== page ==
With young companies that have no track record or current earnings, investors have a very difficult time forecasting cash flow. The result is that their prices gyrate up and down on news or momentum, as investors fumble blindly for the proper value like a drunkard swinging at a piï¿½ata.
That volatility doesn't mean the companies are valueless, however. On the contrary, there is a much better chance of finding stocks that the market has mispriced among these young companies than among the J&Js of the world. That's why the Rule Breaker Portfolio fishes in these waters. When doing so, though, it's necessary to focus on the true goal of investing: It isn't about the best technology or the biggest lifestyle improvement; it's about long-term free cash flow generation.
To that end, it's worth keeping a couple questions in mind:
1. Does the company have a competitive advantage? This will be the source of excess operational cash flow with incremental investment. It's easy to recognize the competitive advantage of J&J or Wrigley -- it's in their brand names and the perpetual demand for their products. For that reason, cash flow remains dependable. With new products from young companies, it's harder to recognize the strength of brand or the extent and duration of demand. For that reason, it's generally possible to buy such companies below their discounted cash flow value when they're young -- if you can spot them.
In recent years, investors thought they saw competitive advantages all over the place. WebVan (Nasdaq: WBVN) said that it would take grocery orders -- get this -- over the Internet, and immediately received a valuation just a little below Kroger (NYSE: KR). Turns out that the method of ordering groceries doesn't change the fact that grocery delivery is a crappy business that increases costs with each customer added.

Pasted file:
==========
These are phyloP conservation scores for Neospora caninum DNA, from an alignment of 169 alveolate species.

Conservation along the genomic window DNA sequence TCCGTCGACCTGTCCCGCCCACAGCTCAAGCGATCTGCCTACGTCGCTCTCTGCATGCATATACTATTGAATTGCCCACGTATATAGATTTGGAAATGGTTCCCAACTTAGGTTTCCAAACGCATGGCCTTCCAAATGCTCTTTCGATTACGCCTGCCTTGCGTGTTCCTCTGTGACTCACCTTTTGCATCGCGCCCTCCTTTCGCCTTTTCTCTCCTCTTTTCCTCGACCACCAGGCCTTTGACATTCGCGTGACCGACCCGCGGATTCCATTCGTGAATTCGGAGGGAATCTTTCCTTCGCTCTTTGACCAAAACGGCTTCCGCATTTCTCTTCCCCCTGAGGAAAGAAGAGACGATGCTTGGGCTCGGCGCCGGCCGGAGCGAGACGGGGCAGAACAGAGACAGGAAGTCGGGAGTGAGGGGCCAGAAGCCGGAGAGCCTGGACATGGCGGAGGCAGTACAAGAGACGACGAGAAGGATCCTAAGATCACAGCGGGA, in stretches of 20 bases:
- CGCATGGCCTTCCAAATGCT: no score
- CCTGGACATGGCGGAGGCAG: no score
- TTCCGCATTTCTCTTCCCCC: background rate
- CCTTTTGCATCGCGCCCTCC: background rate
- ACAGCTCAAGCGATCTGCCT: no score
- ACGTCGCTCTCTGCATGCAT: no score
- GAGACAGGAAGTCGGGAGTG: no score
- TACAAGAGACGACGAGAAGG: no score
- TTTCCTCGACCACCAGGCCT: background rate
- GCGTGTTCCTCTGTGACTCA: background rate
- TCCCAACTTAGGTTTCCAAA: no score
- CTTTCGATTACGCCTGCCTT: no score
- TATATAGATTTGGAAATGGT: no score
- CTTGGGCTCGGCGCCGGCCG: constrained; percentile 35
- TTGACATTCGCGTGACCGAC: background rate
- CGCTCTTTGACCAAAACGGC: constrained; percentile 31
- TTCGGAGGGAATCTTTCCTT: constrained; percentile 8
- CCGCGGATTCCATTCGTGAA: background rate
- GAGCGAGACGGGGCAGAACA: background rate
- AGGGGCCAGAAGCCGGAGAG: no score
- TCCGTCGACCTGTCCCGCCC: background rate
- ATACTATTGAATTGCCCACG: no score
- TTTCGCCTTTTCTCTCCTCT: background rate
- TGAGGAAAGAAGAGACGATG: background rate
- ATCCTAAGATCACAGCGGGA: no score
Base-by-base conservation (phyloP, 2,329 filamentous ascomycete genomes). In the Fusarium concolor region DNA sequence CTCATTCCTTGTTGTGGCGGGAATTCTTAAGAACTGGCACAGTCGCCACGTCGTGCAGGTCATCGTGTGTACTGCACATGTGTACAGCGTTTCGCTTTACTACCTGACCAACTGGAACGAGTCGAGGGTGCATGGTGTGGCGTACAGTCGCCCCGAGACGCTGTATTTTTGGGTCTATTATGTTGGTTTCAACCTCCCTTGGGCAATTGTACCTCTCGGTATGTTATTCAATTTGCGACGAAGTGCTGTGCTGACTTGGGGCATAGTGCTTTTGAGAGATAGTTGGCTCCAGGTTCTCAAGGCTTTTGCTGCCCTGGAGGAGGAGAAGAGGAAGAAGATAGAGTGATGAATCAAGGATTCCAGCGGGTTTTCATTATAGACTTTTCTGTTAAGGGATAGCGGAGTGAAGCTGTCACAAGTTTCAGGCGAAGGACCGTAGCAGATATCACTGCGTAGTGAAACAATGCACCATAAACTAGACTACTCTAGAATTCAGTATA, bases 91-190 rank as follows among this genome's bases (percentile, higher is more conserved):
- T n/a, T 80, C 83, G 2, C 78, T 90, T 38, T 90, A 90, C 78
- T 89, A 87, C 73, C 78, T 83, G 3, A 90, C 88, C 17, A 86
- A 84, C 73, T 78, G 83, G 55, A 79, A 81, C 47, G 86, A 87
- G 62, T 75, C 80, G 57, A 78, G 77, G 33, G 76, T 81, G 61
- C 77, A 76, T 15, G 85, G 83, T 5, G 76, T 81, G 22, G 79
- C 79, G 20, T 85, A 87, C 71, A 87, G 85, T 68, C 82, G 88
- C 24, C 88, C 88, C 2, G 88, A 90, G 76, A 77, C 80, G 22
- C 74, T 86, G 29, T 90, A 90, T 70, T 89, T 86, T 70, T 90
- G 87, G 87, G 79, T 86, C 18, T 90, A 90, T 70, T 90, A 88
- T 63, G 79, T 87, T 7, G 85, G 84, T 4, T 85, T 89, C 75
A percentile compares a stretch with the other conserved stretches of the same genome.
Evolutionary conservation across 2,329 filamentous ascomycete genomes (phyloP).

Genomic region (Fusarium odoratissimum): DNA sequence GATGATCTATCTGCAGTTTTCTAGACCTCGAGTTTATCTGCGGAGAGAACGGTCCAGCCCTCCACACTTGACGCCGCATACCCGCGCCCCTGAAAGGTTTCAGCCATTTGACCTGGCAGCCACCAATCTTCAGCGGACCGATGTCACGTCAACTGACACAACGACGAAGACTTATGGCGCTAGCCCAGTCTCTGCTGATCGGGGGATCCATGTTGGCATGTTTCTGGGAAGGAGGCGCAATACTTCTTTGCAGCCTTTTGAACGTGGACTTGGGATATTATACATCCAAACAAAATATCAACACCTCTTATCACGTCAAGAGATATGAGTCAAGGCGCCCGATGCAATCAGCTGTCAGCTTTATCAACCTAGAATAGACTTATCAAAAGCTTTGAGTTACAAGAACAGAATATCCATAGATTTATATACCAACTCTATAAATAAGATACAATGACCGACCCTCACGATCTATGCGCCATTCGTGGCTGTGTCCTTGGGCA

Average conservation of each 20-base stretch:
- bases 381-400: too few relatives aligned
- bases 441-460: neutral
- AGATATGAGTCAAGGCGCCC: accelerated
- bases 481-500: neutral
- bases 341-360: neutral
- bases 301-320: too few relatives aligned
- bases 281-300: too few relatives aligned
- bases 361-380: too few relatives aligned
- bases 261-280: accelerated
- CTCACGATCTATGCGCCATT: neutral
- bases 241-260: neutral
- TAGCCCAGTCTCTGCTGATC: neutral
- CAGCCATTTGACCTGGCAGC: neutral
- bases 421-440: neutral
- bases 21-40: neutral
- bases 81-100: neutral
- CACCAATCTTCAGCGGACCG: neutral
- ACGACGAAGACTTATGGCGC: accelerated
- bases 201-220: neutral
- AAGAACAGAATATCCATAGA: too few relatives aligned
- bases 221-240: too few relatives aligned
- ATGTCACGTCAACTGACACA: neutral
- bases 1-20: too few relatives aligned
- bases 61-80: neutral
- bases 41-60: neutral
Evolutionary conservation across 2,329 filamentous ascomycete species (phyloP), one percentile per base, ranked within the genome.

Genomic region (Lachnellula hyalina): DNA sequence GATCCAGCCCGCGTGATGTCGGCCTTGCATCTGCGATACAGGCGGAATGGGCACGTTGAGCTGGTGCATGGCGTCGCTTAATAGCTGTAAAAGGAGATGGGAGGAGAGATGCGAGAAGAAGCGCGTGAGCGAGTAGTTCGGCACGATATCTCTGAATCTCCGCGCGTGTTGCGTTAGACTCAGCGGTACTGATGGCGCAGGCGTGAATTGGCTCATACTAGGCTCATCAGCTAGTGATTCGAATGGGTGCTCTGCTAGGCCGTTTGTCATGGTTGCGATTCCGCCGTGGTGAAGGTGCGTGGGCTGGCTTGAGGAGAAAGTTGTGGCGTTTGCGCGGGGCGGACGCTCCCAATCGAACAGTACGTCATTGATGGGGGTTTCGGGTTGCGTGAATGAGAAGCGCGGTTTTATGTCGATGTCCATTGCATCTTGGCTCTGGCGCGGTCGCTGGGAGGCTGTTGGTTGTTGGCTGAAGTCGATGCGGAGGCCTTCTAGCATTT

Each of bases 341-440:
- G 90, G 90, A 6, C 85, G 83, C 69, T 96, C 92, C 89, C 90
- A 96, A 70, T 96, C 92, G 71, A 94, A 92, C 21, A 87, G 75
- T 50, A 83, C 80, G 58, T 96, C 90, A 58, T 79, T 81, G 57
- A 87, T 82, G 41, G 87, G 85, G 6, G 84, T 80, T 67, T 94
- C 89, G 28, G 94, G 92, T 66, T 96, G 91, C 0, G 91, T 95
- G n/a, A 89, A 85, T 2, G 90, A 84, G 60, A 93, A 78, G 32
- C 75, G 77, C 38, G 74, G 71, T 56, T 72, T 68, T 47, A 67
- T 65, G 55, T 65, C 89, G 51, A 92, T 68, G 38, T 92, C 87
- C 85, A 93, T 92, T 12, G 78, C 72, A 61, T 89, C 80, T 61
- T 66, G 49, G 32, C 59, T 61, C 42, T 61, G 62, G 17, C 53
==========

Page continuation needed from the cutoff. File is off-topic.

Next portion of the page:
For more about competitive advantage periods, take a tour of Michael Mauboussin's CAP@Columbia site.
2. How much future investment will the company need? This is tied to competitive advantage, where growth comes with smaller incremental investment. Capital expenditures diminish cash flow. One of the reasons that Internet and biotechnology businesses found such acceptance on Wall Street (and in our portfolio) was that they had the promise of minimal future spending needs.
Take Human Genome Sciences (Nasdaq: HGSI). It spends a lot of money up front to develop a drug, but once it's on the market, the cash flows in for years like an annuity with little cost. Amazon.com (Nasdaq: AMZN), too, has the potential for similar returns on investment. It paid up front to create a great site, a strong brand, and a distribution network. Now it can handle large increases in sales volume with hardly any capital spending. That gives it superior cash flow potential -- if it can start earning an operational profit.